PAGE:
A professional teaching portfolio is essential for all educators. As you began your journey into education and as you look to get a teaching job, you have gathered important artifacts along the way. These invaluable items you have collected are a great way to showcase your achievements and classroom experiences in a professional, organized manner.

Creating your professional portfolio is an ongoing process; as you gain more experience, you will continually update the items to show your best qualities and achievements. Here are the top five must-have items to have in your teacher portfolio.

5 Must-Have Teaching Portfolio Items

Teaching Philosophy

Your philosophy of education statement is your interpretation of what you think teaching and learning means. Included in your statement should be a brief description of how you teach and why you teach that way.

Example Excerpt:

Learning is also a means of assessment, and assessment drives instruction. Assessment resembles good instruction when it occurs during typical learning activities. In order to facilitate learning, I will involve students in the process of assessment by showing them rubrics of their work, giving them a self-check and self-evaluation exercise, and have them learn self-appraisal. This will help the students develop the ability to judge their own accomplishments and to set goals for themselves.

Resume

Your teacher resume is the most important piece of your professional portfolio and an important step on the way to help you get a teaching job. This is the first glimpse prospective employers get of you, so you better make it stand out. All of the items you list on this document will serve as a catalyst for the rest of your portfolio. Focus on making it look professional and include certification, education, teaching experience, professional goals, and related qualifications.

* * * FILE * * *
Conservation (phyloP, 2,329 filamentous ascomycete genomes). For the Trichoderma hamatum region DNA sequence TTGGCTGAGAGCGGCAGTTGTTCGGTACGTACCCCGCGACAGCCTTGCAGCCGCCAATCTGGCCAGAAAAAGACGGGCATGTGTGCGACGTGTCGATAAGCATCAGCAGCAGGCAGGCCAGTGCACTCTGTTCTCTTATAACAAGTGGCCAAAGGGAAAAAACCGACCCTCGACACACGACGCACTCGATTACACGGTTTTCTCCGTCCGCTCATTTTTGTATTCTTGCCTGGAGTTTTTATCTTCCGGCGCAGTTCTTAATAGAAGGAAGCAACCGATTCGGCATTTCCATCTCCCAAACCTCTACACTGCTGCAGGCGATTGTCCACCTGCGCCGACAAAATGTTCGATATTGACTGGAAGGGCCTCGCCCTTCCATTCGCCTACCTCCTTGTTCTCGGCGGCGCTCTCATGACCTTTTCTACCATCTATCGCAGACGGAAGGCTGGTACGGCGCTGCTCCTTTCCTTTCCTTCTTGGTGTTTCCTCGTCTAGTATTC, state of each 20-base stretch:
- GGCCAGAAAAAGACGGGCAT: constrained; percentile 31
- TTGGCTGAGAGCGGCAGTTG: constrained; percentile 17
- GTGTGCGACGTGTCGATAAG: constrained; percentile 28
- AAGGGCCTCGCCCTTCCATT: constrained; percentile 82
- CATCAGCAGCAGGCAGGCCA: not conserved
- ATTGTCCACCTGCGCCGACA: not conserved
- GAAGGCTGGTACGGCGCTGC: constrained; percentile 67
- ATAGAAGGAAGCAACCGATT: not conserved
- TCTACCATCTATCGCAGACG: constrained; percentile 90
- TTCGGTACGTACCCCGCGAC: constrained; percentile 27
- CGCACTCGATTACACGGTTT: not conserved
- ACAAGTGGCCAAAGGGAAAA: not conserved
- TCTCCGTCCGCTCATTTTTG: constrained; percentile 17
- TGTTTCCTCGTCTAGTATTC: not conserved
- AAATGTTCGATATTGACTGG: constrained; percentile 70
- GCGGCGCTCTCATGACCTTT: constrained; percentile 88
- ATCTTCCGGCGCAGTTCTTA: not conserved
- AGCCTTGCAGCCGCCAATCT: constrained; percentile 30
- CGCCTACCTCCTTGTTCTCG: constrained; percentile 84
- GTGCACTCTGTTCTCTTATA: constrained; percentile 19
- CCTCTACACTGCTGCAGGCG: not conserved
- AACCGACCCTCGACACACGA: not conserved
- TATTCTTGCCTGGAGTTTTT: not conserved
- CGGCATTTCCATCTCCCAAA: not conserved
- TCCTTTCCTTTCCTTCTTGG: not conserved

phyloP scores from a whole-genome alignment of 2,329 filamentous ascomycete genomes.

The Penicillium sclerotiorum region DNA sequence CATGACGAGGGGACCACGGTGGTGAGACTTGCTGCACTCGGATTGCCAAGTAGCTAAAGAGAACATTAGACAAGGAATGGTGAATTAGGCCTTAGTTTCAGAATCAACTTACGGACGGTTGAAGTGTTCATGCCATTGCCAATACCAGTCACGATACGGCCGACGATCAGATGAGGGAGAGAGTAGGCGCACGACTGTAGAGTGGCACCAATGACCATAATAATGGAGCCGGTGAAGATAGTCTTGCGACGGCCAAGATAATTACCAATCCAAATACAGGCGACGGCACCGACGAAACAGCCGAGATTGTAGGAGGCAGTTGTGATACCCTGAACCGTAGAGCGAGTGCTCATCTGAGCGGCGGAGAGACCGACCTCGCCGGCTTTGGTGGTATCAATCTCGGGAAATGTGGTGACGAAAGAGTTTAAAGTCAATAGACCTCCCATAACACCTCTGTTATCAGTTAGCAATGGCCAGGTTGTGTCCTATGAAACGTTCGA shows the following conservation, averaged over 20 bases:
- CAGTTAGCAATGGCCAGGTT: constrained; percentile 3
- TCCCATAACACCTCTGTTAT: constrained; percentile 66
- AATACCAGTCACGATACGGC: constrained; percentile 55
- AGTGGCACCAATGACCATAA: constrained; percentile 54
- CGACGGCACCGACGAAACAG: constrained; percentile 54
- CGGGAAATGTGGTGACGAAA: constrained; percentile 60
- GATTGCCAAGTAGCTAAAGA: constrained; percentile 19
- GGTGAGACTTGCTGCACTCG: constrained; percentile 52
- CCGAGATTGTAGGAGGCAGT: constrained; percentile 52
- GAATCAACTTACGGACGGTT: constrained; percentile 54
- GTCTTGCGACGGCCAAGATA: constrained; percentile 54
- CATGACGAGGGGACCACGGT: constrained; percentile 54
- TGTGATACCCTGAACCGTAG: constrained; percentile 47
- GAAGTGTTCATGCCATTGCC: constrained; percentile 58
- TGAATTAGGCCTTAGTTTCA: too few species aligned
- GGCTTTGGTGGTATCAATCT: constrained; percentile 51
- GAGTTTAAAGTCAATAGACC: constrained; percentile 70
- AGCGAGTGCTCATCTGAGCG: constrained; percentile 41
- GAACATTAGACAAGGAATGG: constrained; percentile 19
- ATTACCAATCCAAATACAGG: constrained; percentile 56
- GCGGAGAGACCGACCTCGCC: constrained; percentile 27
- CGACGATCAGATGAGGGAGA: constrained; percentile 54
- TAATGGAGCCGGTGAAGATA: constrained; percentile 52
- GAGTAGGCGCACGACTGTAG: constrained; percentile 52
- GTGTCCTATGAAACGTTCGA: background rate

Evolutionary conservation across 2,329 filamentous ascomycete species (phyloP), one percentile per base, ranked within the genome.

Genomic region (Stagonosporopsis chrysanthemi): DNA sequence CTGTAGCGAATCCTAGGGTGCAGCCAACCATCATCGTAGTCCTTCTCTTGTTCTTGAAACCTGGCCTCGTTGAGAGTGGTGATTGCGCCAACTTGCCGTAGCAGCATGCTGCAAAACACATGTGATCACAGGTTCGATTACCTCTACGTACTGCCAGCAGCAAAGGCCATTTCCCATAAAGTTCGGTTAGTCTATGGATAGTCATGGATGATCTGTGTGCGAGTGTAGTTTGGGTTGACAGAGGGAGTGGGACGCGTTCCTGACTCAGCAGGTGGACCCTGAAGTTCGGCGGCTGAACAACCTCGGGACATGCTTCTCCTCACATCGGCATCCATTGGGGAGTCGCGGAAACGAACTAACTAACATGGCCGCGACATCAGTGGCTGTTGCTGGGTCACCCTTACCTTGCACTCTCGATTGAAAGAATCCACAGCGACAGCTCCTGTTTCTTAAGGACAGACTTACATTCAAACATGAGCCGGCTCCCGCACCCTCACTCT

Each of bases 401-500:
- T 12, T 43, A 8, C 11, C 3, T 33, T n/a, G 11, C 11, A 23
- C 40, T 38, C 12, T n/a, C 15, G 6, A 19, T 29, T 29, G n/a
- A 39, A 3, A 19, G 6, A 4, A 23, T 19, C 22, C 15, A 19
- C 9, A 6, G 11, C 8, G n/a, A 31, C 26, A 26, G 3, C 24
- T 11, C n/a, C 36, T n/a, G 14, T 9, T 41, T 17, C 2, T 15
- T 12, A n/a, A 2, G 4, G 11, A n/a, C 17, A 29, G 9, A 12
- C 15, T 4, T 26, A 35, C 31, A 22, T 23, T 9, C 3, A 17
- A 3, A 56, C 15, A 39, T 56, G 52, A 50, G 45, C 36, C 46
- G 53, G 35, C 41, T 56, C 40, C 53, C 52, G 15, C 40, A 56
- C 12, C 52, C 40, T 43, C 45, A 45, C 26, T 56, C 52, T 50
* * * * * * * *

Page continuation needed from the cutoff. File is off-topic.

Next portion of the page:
Degree/Certificates/Awards

Although your resume may list your degrees, awards and certificates, now is the chance for you to physically show off your accomplishments. In this section of your teaching portfolio, include physical copies of your degree, teaching license, awards of honor and specialized training certificates, and be ready to go in-depth when discussing them. You received them for a reason!

Planning Materials

Prospective employers will want to see proof that you know how to prepare lesson plans and teach them. For this section of the portfolio, include a thematic unit along with curriculum standards for each activity. It’s a good idea to include photographs of the students participating in the activities so the potential employer will be able have a visual of how you taught the lesson. Additional materials to add include:

  • Lesson plans
  • Field trips
  • Exam sheets
  • Syllabi
  • Interactive bulletin boards

Letters of Recommendation

You have put a lot of hard work and dedication into being a teacher, and now it’s time to get credit for it. This section is essential to have in your portfolio because it gives potential employers the opportunity to learn about what kind of teacher you are. Include recommendation letters from past employers, college professors, supervisors, and colleagues.

In addition to the items listed above, your professional teacher portfolio should include examples of parent-teacher communication, students’ work, and professional development. Portfolios are the best way teachers can document their professional growth. As you gain experience and knowledge as a teacher, you should review your portfolio to add and take away materials. This valuable tool just may be the best way to get a teaching job or advance your career.